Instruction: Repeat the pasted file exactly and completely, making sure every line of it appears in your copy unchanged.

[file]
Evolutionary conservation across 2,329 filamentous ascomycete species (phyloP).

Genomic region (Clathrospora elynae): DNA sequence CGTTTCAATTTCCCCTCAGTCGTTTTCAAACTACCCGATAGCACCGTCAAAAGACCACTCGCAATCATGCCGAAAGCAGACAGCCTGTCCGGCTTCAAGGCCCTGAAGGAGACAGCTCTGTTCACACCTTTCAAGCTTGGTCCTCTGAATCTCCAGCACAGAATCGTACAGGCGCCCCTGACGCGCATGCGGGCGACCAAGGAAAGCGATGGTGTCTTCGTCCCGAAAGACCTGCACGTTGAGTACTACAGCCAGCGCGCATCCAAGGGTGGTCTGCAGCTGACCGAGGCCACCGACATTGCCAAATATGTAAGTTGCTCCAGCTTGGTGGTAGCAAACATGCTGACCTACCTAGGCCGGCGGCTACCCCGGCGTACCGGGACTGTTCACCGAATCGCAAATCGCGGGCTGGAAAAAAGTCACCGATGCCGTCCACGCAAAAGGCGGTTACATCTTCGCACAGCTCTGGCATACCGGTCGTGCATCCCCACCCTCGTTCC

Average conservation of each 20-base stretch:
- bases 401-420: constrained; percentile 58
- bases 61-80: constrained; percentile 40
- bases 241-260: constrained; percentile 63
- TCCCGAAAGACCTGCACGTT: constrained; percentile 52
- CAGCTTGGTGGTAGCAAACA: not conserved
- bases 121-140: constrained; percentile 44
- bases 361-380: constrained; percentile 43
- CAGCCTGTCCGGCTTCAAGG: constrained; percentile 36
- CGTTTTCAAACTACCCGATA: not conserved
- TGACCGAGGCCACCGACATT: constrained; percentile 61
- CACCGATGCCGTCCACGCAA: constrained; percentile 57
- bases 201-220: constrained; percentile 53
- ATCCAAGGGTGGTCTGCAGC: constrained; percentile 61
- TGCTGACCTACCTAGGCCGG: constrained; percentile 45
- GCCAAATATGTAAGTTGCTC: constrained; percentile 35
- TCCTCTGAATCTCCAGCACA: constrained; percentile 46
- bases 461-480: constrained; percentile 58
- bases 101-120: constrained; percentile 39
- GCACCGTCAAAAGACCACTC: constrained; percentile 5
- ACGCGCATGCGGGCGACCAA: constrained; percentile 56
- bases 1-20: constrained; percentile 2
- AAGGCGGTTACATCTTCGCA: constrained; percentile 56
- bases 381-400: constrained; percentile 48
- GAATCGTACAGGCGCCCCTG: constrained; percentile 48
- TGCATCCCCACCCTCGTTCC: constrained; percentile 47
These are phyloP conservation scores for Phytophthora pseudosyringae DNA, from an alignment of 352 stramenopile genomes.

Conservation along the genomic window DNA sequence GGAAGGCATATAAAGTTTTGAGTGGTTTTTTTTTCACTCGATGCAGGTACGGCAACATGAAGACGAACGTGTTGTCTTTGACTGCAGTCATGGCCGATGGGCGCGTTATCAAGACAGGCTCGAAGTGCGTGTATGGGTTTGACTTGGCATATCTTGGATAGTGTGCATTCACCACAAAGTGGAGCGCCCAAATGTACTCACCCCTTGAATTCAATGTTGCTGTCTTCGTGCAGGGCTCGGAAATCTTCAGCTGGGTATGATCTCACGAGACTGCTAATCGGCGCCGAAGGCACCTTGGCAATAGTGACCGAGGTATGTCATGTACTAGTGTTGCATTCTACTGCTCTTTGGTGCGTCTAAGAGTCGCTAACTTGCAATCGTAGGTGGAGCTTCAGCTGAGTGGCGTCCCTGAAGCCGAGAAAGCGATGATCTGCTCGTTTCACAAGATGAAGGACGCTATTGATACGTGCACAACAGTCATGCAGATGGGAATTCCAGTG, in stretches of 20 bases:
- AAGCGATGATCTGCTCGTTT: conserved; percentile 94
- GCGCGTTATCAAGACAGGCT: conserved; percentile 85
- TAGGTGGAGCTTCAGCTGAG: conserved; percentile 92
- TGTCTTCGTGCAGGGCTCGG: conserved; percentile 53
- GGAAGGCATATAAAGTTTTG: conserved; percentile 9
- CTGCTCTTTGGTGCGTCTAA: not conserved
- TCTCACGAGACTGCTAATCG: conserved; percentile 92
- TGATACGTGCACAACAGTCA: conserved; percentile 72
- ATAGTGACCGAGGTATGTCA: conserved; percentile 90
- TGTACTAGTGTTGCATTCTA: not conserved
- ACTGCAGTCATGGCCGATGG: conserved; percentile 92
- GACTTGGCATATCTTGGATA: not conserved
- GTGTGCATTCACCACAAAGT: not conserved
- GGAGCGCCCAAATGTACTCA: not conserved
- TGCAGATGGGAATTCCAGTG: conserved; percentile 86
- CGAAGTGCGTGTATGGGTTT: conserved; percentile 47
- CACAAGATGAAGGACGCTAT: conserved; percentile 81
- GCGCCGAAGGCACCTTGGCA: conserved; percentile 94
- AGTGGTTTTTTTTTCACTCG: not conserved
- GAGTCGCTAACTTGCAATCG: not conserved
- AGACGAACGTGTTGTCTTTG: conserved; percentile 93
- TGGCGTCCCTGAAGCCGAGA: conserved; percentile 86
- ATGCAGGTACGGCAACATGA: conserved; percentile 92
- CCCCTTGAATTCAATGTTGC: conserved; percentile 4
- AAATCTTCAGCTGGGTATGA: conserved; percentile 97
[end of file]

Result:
Evolutionary conservation across 2,329 filamentous ascomycete species (phyloP).

Genomic region (Clathrospora elynae): DNA sequence CGTTTCAATTTCCCCTCAGTCGTTTTCAAACTACCCGATAGCACCGTCAAAAGACCACTCGCAATCATGCCGAAAGCAGACAGCCTGTCCGGCTTCAAGGCCCTGAAGGAGACAGCTCTGTTCACACCTTTCAAGCTTGGTCCTCTGAATCTCCAGCACAGAATCGTACAGGCGCCCCTGACGCGCATGCGGGCGACCAAGGAAAGCGATGGTGTCTTCGTCCCGAAAGACCTGCACGTTGAGTACTACAGCCAGCGCGCATCCAAGGGTGGTCTGCAGCTGACCGAGGCCACCGACATTGCCAAATATGTAAGTTGCTCCAGCTTGGTGGTAGCAAACATGCTGACCTACCTAGGCCGGCGGCTACCCCGGCGTACCGGGACTGTTCACCGAATCGCAAATCGCGGGCTGGAAAAAAGTCACCGATGCCGTCCACGCAAAAGGCGGTTACATCTTCGCACAGCTCTGGCATACCGGTCGTGCATCCCCACCCTCGTTCC

Average conservation of each 20-base stretch:
- bases 401-420: constrained; percentile 58
- bases 61-80: constrained; percentile 40
- bases 241-260: constrained; percentile 63
- TCCCGAAAGACCTGCACGTT: constrained; percentile 52
- CAGCTTGGTGGTAGCAAACA: not conserved
- bases 121-140: constrained; percentile 44
- bases 361-380: constrained; percentile 43
- CAGCCTGTCCGGCTTCAAGG: constrained; percentile 36
- CGTTTTCAAACTACCCGATA: not conserved
- TGACCGAGGCCACCGACATT: constrained; percentile 61
- CACCGATGCCGTCCACGCAA: constrained; percentile 57
- bases 201-220: constrained; percentile 53
- ATCCAAGGGTGGTCTGCAGC: constrained; percentile 61
- TGCTGACCTACCTAGGCCGG: constrained; percentile 45
- GCCAAATATGTAAGTTGCTC: constrained; percentile 35
- TCCTCTGAATCTCCAGCACA: constrained; percentile 46
- bases 461-480: constrained; percentile 58
- bases 101-120: constrained; percentile 39
- GCACCGTCAAAAGACCACTC: constrained; percentile 5
- ACGCGCATGCGGGCGACCAA: constrained; percentile 56
- bases 1-20: constrained; percentile 2
- AAGGCGGTTACATCTTCGCA: constrained; percentile 56
- bases 381-400: constrained; percentile 48
- GAATCGTACAGGCGCCCCTG: constrained; percentile 48
- TGCATCCCCACCCTCGTTCC: constrained; percentile 47
These are phyloP conservation scores for Phytophthora pseudosyringae DNA, from an alignment of 352 stramenopile genomes.

Conservation along the genomic window DNA sequence GGAAGGCATATAAAGTTTTGAGTGGTTTTTTTTTCACTCGATGCAGGTACGGCAACATGAAGACGAACGTGTTGTCTTTGACTGCAGTCATGGCCGATGGGCGCGTTATCAAGACAGGCTCGAAGTGCGTGTATGGGTTTGACTTGGCATATCTTGGATAGTGTGCATTCACCACAAAGTGGAGCGCCCAAATGTACTCACCCCTTGAATTCAATGTTGCTGTCTTCGTGCAGGGCTCGGAAATCTTCAGCTGGGTATGATCTCACGAGACTGCTAATCGGCGCCGAAGGCACCTTGGCAATAGTGACCGAGGTATGTCATGTACTAGTGTTGCATTCTACTGCTCTTTGGTGCGTCTAAGAGTCGCTAACTTGCAATCGTAGGTGGAGCTTCAGCTGAGTGGCGTCCCTGAAGCCGAGAAAGCGATGATCTGCTCGTTTCACAAGATGAAGGACGCTATTGATACGTGCACAACAGTCATGCAGATGGGAATTCCAGTG, in stretches of 20 bases:
- AAGCGATGATCTGCTCGTTT: conserved; percentile 94
- GCGCGTTATCAAGACAGGCT: conserved; percentile 85
- TAGGTGGAGCTTCAGCTGAG: conserved; percentile 92
- TGTCTTCGTGCAGGGCTCGG: conserved; percentile 53
- GGAAGGCATATAAAGTTTTG: conserved; percentile 9
- CTGCTCTTTGGTGCGTCTAA: not conserved
- TCTCACGAGACTGCTAATCG: conserved; percentile 92
- TGATACGTGCACAACAGTCA: conserved; percentile 72
- ATAGTGACCGAGGTATGTCA: conserved; percentile 90
- TGTACTAGTGTTGCATTCTA: not conserved
- ACTGCAGTCATGGCCGATGG: conserved; percentile 92
- GACTTGGCATATCTTGGATA: not conserved
- GTGTGCATTCACCACAAAGT: not conserved
- GGAGCGCCCAAATGTACTCA: not conserved
- TGCAGATGGGAATTCCAGTG: conserved; percentile 86
- CGAAGTGCGTGTATGGGTTT: conserved; percentile 47
- CACAAGATGAAGGACGCTAT: conserved; percentile 81
- GCGCCGAAGGCACCTTGGCA: conserved; percentile 94
- AGTGGTTTTTTTTTCACTCG: not conserved
- GAGTCGCTAACTTGCAATCG: not conserved
- AGACGAACGTGTTGTCTTTG: conserved; percentile 93
- TGGCGTCCCTGAAGCCGAGA: conserved; percentile 86
- ATGCAGGTACGGCAACATGA: conserved; percentile 92
- CCCCTTGAATTCAATGTTGC: conserved; percentile 4
- AAATCTTCAGCTGGGTATGA: conserved; percentile 97